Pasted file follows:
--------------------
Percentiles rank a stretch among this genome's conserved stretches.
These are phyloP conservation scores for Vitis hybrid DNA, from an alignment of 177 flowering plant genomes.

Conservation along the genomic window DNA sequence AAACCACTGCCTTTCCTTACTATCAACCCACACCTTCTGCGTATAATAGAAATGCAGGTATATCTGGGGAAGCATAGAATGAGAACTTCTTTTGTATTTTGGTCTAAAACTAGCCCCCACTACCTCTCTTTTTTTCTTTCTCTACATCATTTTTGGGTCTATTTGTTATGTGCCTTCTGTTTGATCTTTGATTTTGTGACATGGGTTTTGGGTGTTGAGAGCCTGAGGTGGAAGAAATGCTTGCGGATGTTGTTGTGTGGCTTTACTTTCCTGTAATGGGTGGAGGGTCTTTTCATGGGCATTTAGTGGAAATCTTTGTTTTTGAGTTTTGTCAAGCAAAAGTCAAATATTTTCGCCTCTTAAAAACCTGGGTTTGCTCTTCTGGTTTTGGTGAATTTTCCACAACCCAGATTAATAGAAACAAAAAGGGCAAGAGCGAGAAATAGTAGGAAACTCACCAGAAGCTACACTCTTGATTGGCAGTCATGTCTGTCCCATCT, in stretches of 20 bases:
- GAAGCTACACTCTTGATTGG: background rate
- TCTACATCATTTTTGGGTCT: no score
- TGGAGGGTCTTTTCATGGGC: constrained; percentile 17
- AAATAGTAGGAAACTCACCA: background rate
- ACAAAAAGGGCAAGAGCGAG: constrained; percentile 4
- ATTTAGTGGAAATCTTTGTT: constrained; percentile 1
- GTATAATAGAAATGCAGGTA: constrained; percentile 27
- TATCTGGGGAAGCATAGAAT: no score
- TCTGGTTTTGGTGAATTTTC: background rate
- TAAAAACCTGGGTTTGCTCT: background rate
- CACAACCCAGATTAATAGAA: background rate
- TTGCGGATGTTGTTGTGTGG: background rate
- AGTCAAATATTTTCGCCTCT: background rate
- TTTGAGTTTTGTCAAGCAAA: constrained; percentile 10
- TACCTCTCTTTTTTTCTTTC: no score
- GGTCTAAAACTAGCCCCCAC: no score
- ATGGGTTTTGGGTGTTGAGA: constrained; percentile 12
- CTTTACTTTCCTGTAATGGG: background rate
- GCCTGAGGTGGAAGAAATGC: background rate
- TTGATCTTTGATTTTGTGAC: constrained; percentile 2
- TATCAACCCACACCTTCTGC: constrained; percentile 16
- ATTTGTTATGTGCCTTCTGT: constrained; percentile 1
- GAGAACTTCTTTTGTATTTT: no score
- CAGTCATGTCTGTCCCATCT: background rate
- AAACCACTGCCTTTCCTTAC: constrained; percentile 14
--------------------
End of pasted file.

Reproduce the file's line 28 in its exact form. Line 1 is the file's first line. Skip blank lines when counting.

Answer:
- AAACCACTGCCTTTCCTTAC: constrained; percentile 14